We have a salesman who is doing 45,000 miles a year and is now saying he has a bad back. We have agreed with him that there is not much to be done.
This sales person is in the very high risk category of driver purely because of the high mileage that he is doing; therefore the company’s duty of care is quite considerable. As we have said on many an occasion, driving is the riskiest activity that any of us will undertaken in our lives, and most of us undertake some amount of driving activity for work. Musco-skeletal disorders are currently a high priority for the HSE so it would not be wise to ignore this problem, not least because it could get a lot worse. Driving is not just potentially dangerous in terms of accidents, but it can also damage health.
There are numerous things that you should be doing:
- Offer a short course of physio for his back, as a remedial first step.
- Get an Occupational Health (OH) assessment on his condition and ask them for ideas on what may help.
- Review whether the amount of mileage can be reduced by better journey planning – he may need help if he has always driven everywhere and is not a natural planner.
- Consider requiring him to use public transport for some long journeys, where practicable.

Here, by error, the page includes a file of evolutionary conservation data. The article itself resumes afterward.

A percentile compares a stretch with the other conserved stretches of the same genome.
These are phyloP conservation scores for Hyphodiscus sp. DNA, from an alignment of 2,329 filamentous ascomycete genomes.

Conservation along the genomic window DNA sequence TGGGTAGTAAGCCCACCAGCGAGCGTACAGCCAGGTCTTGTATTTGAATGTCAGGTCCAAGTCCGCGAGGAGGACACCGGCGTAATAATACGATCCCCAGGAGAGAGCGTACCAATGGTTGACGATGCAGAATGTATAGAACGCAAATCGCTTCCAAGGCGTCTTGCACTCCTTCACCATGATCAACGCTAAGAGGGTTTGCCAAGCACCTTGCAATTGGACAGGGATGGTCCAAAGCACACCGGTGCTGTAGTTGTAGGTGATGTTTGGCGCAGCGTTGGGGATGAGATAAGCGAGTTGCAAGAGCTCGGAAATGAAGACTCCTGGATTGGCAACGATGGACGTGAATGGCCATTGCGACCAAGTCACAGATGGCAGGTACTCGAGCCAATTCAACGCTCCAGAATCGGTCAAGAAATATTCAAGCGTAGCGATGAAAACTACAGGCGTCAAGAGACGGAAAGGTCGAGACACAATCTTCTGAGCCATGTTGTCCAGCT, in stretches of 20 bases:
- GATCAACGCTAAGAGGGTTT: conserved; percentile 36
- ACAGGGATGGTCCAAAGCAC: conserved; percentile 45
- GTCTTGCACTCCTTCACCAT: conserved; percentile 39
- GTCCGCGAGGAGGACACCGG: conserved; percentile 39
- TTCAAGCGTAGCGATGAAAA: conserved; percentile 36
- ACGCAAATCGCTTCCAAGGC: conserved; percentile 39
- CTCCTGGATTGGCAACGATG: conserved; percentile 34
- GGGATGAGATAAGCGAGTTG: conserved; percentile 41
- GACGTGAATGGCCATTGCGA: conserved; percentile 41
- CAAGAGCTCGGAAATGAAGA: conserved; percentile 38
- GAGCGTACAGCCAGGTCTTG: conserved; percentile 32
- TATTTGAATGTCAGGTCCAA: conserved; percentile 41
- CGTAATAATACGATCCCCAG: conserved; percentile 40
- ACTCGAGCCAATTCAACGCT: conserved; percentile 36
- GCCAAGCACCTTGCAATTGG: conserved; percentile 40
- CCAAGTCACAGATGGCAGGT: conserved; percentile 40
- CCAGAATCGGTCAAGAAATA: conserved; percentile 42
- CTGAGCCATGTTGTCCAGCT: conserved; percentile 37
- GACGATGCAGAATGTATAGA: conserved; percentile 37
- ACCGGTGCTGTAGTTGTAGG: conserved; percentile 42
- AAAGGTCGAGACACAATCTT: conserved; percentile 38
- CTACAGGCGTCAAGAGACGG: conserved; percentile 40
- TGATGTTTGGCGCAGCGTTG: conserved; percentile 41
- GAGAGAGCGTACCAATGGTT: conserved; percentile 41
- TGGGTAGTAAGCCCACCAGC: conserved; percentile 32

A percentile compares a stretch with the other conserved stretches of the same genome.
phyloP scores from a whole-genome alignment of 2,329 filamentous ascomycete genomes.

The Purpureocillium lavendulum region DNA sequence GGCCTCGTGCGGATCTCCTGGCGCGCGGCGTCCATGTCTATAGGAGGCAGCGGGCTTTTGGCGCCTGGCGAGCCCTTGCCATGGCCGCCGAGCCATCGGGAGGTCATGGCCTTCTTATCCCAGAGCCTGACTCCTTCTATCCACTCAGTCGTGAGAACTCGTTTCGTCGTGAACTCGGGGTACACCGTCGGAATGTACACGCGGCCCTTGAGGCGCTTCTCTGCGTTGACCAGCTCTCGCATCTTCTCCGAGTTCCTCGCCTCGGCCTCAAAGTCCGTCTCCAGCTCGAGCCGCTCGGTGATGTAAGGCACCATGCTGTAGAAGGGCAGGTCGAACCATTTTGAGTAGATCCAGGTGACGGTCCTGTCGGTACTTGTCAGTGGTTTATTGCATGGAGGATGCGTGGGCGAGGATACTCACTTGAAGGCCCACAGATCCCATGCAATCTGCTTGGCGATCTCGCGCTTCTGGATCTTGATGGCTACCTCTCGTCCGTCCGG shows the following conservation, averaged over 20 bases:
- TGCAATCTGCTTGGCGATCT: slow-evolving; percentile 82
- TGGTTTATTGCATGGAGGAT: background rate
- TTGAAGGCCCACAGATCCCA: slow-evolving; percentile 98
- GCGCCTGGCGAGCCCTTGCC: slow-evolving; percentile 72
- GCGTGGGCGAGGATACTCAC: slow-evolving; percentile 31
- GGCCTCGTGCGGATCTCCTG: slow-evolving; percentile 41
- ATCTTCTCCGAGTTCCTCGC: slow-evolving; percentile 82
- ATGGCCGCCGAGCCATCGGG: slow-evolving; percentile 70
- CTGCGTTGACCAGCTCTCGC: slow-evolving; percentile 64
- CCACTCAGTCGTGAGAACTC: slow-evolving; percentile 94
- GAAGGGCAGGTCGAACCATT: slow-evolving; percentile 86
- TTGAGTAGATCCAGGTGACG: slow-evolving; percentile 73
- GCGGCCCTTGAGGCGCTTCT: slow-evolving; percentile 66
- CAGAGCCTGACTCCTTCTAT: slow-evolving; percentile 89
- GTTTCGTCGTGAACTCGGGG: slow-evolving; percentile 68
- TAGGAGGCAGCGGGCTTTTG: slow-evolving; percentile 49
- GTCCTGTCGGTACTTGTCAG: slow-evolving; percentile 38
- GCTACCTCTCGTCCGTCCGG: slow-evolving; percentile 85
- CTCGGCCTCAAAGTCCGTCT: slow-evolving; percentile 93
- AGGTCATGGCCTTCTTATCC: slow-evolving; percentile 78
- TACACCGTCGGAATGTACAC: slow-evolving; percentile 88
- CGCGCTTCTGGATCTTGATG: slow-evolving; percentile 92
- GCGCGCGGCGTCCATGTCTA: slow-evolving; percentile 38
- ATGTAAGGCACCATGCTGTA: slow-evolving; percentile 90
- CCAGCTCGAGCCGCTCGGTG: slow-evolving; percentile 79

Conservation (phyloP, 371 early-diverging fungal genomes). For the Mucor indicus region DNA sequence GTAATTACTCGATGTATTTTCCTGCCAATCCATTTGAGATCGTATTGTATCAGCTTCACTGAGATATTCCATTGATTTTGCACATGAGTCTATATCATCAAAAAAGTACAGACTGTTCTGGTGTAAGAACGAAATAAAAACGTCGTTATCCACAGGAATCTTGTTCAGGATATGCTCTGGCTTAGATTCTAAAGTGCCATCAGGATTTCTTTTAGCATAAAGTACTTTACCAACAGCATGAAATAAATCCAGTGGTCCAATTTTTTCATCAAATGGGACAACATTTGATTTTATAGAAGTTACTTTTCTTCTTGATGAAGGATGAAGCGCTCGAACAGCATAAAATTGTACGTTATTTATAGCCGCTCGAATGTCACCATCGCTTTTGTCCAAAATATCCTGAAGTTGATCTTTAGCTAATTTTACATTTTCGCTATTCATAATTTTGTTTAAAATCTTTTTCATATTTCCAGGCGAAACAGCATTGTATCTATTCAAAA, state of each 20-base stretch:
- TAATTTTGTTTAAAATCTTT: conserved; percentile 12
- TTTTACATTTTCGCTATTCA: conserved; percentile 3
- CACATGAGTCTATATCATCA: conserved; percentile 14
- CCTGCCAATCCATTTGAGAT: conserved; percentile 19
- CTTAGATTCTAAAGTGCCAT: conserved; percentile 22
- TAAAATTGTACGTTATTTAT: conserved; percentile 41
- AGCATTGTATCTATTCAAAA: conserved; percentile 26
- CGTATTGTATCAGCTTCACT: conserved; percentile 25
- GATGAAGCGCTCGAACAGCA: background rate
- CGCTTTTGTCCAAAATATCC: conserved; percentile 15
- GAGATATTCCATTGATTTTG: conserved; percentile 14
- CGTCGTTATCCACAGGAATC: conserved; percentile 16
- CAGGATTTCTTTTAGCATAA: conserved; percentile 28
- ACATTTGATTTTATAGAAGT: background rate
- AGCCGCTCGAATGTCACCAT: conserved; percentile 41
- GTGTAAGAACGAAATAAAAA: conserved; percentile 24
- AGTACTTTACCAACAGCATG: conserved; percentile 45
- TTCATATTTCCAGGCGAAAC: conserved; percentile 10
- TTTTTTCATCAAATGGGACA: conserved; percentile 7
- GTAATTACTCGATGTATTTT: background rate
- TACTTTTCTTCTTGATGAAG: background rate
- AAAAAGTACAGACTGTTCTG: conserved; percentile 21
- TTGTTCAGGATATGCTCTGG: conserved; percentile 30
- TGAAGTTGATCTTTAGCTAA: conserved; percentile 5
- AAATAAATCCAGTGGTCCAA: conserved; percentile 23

- Ask the vehicle dealer if they have either better seats or can advise on seat positioning/lumbar support.
- Send him on advanced driver training and perhaps can also advise on his seating position and whatever else will reduce aches and pains for him (and others).
- Review your driving guidance (or produce some) in the light of new circumstances.
- Review your purchasing policy so that ergonomic seating is a clear part of the specification.
- If all else fails then give him a different/better vehicle to see if it helps.
- Conduct a driving risk assessment acknowledging that the amount of driving creates high risk and identifying some of the above mentioned control measures put in place to reduce the risk possibly to medium risk.
You might also educate him about better driving by changing his posture, sitting on a cushion or insisting that he stops frequently so he can move around and stretch. As most back pain is accompanied by inflammation, you could suggest applying a cold pack to reduce the inflammation and numb sore tissues. Heat helps too and it may work for him to apply heat packs or use a car seat heater. If the car has cruise control this will allow him to have both feet on the floor for periods of time. It is possible that it is stress which is causing the pain, so consider what you can do to reduce stressors in the job. Moving to an automatic gear shift may also help.
It is also likely that regular exercise outside the work environment will help his condition so he might be encouraged to do more(or less if what he does is particularly strenuous like competitive weight-lifting).
I am not saying you have to do all of the above but there are certainly numerous things that you can be doing rather than simply stating nothing can be done.
The guidance provided in this article is just that – guidance. Before taking any action make sure that you know what you are doing, or call us for specific advice.